OODA: Framework of Frameworks
If OODA is depicted (incorrectly) as a circle, it ignores so many of the pathways that keep it so universal.
When I whiteboard OODA, I draw in lots of extra pieces. One (1) of them is a crystal ball along the arrow from Decide-to-Observe. I consider it the crystal ball feedback pathway.
It's where options are pondered before commitment. It's how the actor is mentally rehearsing, simulating, modeling, forecasting, anticipating, using imagery, and even predicting.
This crystal ball pathway is where Gary Klein's Recognition Primed Decision-Making (RPD/RPDM) sits. The actor pushes scenarios through hypotheses to find a suitable match - often the first match that is reasonably fit for the current situation. It's a lightning fast cycling through OOD-OOD-OOD...until a good enough option can be released forward into a committed decision. (Commitment of course being a relative term.)
[above RPDM image attributed to Klein, 1983]
Another aspect here is that of paralysis-by-analysis. It's the seemingly frozen decision cycle often referred to as over-thinking. I theorize two (2) different ways it materializes:
- Actor becomes roadblocked at Orient, halted in trying to make sense of the situation. It's the inability to figure out what's going on...or the inability to develop or synthesize choices. This is an inability to navigate or find common connections with past experiences, maps, models, or frameworks. It's usually a fresh situation that is uncomfortable for the actor.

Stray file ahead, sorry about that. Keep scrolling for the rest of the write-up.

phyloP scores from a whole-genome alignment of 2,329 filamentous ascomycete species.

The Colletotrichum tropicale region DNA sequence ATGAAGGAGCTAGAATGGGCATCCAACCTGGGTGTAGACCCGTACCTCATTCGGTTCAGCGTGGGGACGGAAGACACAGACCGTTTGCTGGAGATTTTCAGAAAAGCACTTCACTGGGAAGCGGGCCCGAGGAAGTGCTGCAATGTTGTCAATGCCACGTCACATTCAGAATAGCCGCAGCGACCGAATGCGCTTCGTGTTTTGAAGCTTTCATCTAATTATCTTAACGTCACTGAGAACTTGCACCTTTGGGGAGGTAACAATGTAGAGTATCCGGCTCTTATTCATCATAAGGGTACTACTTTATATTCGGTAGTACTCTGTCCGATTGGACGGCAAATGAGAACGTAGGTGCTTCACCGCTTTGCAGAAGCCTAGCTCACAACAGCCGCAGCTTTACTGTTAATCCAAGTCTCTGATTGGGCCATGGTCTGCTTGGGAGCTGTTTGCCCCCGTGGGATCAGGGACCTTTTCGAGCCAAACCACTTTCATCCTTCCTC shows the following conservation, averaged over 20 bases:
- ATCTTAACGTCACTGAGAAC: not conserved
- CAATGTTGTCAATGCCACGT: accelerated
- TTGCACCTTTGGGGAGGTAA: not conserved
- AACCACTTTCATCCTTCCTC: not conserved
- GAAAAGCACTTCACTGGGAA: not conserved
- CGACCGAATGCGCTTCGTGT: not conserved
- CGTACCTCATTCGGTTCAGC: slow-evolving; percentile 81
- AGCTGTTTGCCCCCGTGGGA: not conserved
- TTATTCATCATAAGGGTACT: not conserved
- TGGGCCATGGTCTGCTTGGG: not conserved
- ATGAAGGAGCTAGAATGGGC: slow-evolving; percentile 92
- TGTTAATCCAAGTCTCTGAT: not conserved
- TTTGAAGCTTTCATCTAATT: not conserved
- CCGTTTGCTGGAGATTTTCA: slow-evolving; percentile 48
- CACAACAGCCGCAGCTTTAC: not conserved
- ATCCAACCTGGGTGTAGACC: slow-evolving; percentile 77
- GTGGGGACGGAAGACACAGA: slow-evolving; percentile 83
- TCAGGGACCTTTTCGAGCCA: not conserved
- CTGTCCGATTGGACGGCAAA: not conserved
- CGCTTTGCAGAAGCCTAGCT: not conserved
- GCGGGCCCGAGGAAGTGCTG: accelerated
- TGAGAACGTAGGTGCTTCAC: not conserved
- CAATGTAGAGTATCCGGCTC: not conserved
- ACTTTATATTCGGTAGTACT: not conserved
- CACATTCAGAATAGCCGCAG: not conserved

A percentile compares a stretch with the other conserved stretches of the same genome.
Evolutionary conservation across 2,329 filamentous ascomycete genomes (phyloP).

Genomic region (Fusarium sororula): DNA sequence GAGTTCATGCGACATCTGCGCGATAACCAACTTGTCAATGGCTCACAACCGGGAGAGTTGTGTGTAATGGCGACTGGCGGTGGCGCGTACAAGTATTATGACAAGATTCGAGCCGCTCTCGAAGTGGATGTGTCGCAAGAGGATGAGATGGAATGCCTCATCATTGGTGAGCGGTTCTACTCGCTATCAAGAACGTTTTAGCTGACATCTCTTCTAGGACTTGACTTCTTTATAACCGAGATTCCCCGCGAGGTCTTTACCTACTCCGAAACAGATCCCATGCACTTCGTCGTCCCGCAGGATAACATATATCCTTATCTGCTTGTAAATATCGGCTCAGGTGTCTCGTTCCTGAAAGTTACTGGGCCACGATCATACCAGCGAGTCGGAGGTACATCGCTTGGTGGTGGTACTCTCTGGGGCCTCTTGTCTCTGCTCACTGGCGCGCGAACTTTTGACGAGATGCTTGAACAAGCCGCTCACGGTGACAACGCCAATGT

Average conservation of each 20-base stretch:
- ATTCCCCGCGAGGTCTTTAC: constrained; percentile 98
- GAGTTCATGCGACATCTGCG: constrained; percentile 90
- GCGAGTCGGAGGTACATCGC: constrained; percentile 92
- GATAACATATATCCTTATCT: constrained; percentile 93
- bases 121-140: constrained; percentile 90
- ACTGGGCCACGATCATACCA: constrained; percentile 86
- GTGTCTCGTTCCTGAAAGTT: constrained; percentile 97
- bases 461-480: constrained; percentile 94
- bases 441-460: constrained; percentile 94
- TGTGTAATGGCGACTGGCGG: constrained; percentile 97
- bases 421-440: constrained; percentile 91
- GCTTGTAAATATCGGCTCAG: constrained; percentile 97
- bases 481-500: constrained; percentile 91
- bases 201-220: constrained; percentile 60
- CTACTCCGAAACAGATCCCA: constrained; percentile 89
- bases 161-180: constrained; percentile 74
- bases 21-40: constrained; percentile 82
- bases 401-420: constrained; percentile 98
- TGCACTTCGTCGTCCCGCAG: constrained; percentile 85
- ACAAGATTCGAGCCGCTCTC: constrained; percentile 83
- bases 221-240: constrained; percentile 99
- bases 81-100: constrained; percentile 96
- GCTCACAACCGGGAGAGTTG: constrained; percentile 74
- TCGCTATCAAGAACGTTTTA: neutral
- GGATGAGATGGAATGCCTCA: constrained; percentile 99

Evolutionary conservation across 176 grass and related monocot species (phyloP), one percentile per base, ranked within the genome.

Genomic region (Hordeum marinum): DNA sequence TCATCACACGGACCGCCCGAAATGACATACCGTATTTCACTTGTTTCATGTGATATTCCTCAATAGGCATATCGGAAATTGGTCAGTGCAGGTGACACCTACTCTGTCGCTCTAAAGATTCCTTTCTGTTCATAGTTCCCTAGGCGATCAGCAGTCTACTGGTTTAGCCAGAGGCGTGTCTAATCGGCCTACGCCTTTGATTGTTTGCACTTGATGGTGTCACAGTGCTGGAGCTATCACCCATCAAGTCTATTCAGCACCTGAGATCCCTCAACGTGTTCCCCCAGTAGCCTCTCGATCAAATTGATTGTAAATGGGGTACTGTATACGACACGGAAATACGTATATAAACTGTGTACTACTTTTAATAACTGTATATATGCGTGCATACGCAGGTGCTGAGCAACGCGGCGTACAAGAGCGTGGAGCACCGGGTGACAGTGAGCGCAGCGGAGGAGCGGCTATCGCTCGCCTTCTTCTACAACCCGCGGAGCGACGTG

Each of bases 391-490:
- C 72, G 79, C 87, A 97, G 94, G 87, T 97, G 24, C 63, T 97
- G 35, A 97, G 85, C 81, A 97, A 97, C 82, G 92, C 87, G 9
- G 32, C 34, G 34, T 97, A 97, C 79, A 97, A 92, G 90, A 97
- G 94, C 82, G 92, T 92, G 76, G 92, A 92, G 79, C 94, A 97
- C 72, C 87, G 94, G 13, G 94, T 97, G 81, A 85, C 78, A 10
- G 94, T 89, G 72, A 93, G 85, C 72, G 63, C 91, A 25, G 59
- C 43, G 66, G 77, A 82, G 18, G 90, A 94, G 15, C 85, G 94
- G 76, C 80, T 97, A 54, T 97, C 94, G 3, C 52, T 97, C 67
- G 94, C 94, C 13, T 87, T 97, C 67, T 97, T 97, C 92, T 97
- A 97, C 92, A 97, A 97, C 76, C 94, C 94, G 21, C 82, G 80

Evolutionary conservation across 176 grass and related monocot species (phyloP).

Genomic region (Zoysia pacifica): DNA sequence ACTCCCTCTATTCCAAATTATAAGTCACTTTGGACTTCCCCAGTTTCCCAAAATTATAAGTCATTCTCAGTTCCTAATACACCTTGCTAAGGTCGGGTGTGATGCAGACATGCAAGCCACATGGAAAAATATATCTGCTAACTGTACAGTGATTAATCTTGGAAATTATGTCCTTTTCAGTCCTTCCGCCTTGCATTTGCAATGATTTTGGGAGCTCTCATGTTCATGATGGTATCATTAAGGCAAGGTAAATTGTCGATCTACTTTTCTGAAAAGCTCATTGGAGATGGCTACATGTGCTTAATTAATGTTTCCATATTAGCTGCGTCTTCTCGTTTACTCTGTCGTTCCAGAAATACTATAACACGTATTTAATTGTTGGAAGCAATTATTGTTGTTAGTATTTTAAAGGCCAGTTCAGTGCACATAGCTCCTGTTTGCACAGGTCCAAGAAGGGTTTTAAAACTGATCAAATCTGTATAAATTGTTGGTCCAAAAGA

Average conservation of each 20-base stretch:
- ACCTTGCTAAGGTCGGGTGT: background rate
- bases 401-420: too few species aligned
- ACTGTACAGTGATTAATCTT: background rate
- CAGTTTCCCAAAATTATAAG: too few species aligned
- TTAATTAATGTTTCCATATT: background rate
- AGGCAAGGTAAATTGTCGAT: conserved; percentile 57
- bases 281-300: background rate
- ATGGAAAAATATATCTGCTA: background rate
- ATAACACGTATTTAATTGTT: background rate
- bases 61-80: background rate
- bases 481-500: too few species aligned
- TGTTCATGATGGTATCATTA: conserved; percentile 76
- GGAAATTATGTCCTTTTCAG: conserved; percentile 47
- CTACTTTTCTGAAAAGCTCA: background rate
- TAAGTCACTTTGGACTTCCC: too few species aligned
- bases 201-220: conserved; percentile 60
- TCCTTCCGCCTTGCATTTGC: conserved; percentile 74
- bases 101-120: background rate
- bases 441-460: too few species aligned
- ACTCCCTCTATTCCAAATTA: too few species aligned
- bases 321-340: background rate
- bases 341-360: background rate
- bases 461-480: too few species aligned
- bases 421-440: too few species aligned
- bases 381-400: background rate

- Actor becomes stuck in a perpetual OOD-OOD-OOD-OOD... cycle as if staring into the crystal ball without any forward movement. It's a state where the actor is so focused on developing options, or modeling, or forecasting the future that there is no interaction with real life by way of a decision. It's as if a motorist is stuck in a roadway turnabout - without being able to turn onto any of the intersecting roadways!
I find great value in using OODA as a framework on which to hang other frameworks, models, processes, and theories. It's a framework to which I can relate almost any of the cognitive research that's out there.
But you've first gotta stop drawing OODA like a circle. Only then can you start to see how the other stuff connects.
I've added an OODA resources & links post to my website. Hopefully, the resources within will give you a better understanding of John Boyd's study, language, and theory.
Lou Hayes, Jr. is a criminal investigations & intelligence unit supervisor in a suburban Chicago police department. With a passion for training, he studies human performance & decision-making, creativity, emotional intelligence, and adaptability. Follow Lou on Twitter at @LouHayesJr or on LinkedIn. He also maintains a LinkedIn page for The Illinois Model.